Peace be Upon You

Oh, my dear beloveds… will you humour me in a little exercise? Take a big deep breath in through your nose and fill up your lungs to the deepest capacity … now let it all out in a big ol’ sigh. I don’t know about you, but I needed that after the last few hours. The weather outside has been “frightful” here in the last day or so, and old man winter is certainly making his presence known in our neck of the woods. Normally, I don’t mind too much… but last night both my hubby and my eldest son were out driving in it. Late, after dark, alone. And as much as my dearests tell me not to fret, the all-season, I repeat, not-official-snow-tired-car with ABS brakes make me nervous to drive in … for fear I am the only woman driver on the road who will find the obscure patch of black ice and go crashing into a telephone pole. Or worse still, a rambunctious reindeer who recently escaped from a small town Christmas parade finds my son on his way home in said unsafe car…

Anyway, you get the picture. I worry a bit about bad weather. I worry a lot about driving in it. I think I am getting old. Grandma genes are starting to settle in. And there is nothing like a taste of old lady frailty (read anxiety) to rob you of that peace within. I know you know what I am talking about. Seems fitting that this second week of advent is “peace” week. A gentle reminder to me to attempt to bring my heart back to that state of peace. Especially as we anticipate the nativity scene… all babies wrapped in swaddling clothes, quietly sleeping amongst the barnyard animals. (All the moms out there recognize that this, too, is far from a realistic scenario… barn animals, people… and what newborn isn’t screaming for food in the middle of the night?) but the story of Jesus’ birth brings our focus to a unique place: Bethlehem.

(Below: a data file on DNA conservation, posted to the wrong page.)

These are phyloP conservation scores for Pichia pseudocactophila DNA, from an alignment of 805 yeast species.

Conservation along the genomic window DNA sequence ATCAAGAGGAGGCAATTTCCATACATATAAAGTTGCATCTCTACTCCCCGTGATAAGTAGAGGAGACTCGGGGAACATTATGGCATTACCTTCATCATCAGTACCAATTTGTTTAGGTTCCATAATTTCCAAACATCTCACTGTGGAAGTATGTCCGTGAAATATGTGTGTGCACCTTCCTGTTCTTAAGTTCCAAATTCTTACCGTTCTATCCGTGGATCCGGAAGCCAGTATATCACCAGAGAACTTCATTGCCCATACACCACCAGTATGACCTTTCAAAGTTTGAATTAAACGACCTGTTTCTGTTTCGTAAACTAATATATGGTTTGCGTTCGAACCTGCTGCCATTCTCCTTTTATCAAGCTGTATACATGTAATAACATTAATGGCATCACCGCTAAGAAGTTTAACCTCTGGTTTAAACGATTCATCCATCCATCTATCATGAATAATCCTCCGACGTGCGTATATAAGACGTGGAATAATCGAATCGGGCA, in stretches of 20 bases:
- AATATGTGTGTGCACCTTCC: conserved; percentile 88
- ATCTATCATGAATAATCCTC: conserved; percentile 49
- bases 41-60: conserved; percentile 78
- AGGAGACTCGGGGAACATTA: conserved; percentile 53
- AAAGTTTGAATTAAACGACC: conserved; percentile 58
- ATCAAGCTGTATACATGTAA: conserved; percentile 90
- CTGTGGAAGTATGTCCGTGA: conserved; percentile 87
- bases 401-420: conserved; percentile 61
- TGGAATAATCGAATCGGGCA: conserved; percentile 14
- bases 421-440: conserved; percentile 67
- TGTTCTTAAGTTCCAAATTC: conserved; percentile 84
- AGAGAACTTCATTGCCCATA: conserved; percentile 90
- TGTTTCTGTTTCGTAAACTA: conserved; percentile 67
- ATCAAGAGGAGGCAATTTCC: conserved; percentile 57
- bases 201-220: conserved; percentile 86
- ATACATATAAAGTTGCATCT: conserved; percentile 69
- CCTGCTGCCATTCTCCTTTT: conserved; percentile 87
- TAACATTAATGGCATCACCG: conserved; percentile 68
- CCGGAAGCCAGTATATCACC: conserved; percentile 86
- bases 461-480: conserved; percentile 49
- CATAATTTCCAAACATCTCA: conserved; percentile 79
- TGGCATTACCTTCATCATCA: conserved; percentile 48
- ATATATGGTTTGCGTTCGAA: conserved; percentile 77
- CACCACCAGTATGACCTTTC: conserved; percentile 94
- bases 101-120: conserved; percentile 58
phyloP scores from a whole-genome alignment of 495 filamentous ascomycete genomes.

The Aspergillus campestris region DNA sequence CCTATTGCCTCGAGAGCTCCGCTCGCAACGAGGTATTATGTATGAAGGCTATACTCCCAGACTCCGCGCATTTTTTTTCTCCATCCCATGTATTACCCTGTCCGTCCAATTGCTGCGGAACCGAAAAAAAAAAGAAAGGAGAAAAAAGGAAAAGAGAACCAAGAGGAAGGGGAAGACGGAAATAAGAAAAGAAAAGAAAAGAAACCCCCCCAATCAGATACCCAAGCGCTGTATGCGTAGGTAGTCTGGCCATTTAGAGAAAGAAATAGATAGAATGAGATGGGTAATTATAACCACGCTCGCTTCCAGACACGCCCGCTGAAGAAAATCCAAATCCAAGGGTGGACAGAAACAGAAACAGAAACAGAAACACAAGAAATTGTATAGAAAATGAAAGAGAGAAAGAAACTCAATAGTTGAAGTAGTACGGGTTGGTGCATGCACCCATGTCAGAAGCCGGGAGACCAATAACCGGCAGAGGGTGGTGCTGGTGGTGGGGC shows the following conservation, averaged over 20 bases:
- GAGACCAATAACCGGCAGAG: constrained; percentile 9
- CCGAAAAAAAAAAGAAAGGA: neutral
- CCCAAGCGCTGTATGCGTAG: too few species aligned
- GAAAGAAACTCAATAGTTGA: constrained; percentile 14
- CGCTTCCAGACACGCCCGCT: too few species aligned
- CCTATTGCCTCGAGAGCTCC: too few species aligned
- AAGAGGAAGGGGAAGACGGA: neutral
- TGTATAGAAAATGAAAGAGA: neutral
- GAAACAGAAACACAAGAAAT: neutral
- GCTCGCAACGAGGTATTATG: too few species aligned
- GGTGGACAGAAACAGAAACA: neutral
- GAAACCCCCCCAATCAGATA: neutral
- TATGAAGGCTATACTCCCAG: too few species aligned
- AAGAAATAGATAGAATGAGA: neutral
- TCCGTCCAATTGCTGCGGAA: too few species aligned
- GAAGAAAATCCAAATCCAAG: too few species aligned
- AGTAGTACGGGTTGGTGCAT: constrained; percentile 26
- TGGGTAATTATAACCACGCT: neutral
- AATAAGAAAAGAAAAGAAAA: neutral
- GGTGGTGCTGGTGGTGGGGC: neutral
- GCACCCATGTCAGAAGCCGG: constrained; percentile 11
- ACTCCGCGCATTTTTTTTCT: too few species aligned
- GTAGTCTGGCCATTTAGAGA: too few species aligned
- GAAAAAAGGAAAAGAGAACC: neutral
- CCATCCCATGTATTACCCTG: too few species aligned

Let’s look at it a little shall we? I did a little digging and here are some”fun facts” I dug up about “Bethlehem, in the land of Judah”. In Hebrew, it is called “Beit Lechem” which roughly translates as the “House of Bread”. Perfect for Christmas holidays, I’d say. Warm toast brings me peace! Bethlehem is home to approximately 25 000 people… both Christian and Muslim. Interestingly, Bethlehem, Pennsylvania in the U.S. is home to 800 000 Americans… who probably see just as many tourists!

The proposed “exact spot” where Jesus was born is marked by a silver star, that leads to an underground grotto or cave. Of course, the surrounding area is the tourist mecca for those seeking Christian history. With a large market for trinkets and a chance to profit from the bus tours. Maybe as much as Bethlehem, PA. I’m guessing either would be a cool place to visit… (dreamily look off into the distance… House of Bread… Amish baked goods…) Still, the Middle East has been far from a “symbol of peace” in recent years. Or the U.S.A, for that matter. Which brings us back full circle.

As you continue on in your Advent journey of faith, may you be prompted with thoughts of peace this week from the only One who gives true peace. And may your anxieties be comforted … even as you drive along the icy roads of life.

Photo: wiirocku Tumbler

Seasons of Change